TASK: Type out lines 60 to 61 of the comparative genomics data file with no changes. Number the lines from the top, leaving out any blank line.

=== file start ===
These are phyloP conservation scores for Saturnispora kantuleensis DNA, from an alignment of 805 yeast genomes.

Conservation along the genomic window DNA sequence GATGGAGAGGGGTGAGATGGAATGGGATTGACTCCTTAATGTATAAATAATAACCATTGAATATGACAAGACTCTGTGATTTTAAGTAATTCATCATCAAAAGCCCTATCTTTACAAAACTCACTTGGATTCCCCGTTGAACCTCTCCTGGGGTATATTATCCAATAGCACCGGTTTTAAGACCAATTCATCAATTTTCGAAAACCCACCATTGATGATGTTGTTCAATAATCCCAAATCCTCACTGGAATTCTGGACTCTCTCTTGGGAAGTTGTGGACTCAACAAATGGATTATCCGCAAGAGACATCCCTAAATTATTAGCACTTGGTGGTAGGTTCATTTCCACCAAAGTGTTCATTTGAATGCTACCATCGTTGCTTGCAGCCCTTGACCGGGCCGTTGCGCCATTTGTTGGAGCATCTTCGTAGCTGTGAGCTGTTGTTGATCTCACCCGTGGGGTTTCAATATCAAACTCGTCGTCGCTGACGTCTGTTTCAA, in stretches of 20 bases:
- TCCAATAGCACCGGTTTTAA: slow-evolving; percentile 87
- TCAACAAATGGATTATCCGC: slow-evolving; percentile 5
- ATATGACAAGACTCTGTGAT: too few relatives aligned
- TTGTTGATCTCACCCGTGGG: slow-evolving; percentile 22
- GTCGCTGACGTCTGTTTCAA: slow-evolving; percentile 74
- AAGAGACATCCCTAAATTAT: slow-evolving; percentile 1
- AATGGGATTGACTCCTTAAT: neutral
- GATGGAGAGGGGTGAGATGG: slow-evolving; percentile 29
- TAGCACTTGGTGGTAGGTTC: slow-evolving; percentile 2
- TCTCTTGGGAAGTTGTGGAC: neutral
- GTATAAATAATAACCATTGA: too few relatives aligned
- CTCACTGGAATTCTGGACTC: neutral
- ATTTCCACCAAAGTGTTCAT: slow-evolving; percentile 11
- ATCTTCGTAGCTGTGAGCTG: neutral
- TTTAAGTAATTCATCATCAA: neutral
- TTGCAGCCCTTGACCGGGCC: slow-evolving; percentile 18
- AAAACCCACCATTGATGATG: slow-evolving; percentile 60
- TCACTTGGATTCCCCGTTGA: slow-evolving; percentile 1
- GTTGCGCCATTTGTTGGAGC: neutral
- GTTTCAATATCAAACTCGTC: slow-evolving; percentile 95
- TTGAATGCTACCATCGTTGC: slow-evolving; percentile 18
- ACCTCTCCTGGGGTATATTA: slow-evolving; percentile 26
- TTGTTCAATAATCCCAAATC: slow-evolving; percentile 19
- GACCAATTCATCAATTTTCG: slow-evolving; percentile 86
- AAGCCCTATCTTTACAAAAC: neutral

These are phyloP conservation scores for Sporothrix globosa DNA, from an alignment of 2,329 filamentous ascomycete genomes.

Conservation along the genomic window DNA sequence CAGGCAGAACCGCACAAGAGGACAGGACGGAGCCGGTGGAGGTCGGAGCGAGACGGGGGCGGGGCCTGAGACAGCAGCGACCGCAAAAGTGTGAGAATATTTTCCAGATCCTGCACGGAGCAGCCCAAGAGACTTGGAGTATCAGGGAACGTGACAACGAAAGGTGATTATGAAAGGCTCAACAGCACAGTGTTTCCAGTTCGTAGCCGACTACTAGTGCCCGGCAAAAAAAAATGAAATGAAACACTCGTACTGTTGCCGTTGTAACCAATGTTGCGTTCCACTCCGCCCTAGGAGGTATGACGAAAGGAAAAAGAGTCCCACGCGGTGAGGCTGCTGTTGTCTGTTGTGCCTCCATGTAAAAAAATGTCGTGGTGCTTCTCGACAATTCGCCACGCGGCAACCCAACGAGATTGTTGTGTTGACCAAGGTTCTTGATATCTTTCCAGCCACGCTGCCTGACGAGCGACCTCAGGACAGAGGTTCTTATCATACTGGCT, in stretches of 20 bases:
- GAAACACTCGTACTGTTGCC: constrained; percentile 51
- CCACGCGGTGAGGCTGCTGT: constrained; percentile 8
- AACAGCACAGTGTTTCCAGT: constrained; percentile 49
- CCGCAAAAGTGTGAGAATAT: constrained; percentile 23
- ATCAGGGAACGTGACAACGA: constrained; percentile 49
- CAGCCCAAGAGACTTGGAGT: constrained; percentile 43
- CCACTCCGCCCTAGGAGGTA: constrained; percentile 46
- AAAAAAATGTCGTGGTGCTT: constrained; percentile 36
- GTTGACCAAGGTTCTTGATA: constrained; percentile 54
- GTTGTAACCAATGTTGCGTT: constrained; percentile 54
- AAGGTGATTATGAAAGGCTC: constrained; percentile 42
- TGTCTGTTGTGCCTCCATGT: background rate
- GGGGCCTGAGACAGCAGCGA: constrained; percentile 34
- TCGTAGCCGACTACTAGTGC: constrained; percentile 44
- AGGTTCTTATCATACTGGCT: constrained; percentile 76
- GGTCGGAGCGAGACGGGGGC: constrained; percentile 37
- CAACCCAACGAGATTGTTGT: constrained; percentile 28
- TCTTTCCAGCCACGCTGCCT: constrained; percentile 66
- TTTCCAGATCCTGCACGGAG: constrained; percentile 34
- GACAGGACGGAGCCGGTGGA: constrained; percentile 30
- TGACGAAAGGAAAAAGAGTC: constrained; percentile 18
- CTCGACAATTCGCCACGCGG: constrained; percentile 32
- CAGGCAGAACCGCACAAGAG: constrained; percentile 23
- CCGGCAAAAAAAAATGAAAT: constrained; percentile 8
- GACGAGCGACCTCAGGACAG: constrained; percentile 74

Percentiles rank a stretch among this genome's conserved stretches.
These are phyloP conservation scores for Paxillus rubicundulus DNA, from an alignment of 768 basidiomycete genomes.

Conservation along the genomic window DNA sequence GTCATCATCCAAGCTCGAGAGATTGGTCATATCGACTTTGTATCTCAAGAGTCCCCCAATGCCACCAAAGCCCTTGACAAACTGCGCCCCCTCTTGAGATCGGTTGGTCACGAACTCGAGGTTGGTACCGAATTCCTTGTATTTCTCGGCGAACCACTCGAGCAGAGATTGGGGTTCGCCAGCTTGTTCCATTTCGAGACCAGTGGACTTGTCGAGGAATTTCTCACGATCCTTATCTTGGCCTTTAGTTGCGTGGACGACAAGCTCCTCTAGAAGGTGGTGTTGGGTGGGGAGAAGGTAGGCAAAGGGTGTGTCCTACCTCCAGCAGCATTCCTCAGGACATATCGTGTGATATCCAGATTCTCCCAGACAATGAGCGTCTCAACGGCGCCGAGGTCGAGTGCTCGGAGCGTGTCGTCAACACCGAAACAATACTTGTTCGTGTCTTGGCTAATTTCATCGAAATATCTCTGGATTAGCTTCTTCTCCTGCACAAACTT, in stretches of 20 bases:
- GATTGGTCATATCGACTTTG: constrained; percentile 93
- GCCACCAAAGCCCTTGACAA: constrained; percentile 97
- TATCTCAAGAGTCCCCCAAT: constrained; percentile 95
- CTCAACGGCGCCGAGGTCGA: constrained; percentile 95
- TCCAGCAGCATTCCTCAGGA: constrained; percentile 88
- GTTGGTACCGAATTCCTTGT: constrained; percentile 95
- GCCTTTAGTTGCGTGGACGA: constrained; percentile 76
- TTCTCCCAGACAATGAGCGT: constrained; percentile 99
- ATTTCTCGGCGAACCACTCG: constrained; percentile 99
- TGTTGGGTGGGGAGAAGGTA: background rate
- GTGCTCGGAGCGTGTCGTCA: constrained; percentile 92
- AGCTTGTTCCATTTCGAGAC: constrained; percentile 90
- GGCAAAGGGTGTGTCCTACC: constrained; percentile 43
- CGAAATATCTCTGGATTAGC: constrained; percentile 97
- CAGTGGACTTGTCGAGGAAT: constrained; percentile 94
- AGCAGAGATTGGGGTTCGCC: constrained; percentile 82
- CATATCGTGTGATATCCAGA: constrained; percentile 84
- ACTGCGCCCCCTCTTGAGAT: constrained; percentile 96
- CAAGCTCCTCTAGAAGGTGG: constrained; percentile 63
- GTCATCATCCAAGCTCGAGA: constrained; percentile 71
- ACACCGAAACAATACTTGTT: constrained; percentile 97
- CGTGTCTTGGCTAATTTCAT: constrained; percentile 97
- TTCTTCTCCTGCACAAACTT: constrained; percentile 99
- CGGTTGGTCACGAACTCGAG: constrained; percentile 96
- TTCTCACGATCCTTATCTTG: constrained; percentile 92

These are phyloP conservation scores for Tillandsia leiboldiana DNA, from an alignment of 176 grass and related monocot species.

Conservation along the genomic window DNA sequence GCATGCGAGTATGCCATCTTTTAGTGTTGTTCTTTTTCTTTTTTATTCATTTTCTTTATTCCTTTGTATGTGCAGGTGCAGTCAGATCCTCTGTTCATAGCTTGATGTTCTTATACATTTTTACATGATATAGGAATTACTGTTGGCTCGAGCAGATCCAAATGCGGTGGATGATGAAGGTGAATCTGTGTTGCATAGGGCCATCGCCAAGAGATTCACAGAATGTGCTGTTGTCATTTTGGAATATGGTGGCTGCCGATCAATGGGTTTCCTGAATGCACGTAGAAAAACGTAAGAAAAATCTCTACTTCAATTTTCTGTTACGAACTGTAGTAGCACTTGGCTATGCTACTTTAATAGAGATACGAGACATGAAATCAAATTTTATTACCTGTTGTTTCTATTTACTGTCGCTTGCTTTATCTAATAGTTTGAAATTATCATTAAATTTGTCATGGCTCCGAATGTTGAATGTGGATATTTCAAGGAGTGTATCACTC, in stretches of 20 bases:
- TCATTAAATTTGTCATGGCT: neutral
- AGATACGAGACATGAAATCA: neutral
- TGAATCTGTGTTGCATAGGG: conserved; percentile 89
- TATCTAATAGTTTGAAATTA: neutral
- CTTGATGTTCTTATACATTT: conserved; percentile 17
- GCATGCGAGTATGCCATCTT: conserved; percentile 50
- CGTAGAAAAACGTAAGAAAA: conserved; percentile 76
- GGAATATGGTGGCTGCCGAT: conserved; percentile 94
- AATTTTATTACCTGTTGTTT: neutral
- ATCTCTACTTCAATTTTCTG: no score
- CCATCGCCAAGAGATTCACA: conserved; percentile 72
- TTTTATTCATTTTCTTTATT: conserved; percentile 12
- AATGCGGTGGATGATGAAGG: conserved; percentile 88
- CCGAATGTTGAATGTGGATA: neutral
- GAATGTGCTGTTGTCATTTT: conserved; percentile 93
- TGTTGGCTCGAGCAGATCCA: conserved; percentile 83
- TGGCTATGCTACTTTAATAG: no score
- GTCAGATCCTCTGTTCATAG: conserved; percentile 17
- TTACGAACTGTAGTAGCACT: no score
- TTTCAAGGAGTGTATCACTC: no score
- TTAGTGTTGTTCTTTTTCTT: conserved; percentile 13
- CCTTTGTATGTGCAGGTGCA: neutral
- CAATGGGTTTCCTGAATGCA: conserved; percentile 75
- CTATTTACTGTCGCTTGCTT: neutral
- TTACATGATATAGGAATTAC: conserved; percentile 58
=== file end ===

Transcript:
- TATCTCAAGAGTCCCCCAAT: constrained; percentile 95
- CTCAACGGCGCCGAGGTCGA: constrained; percentile 95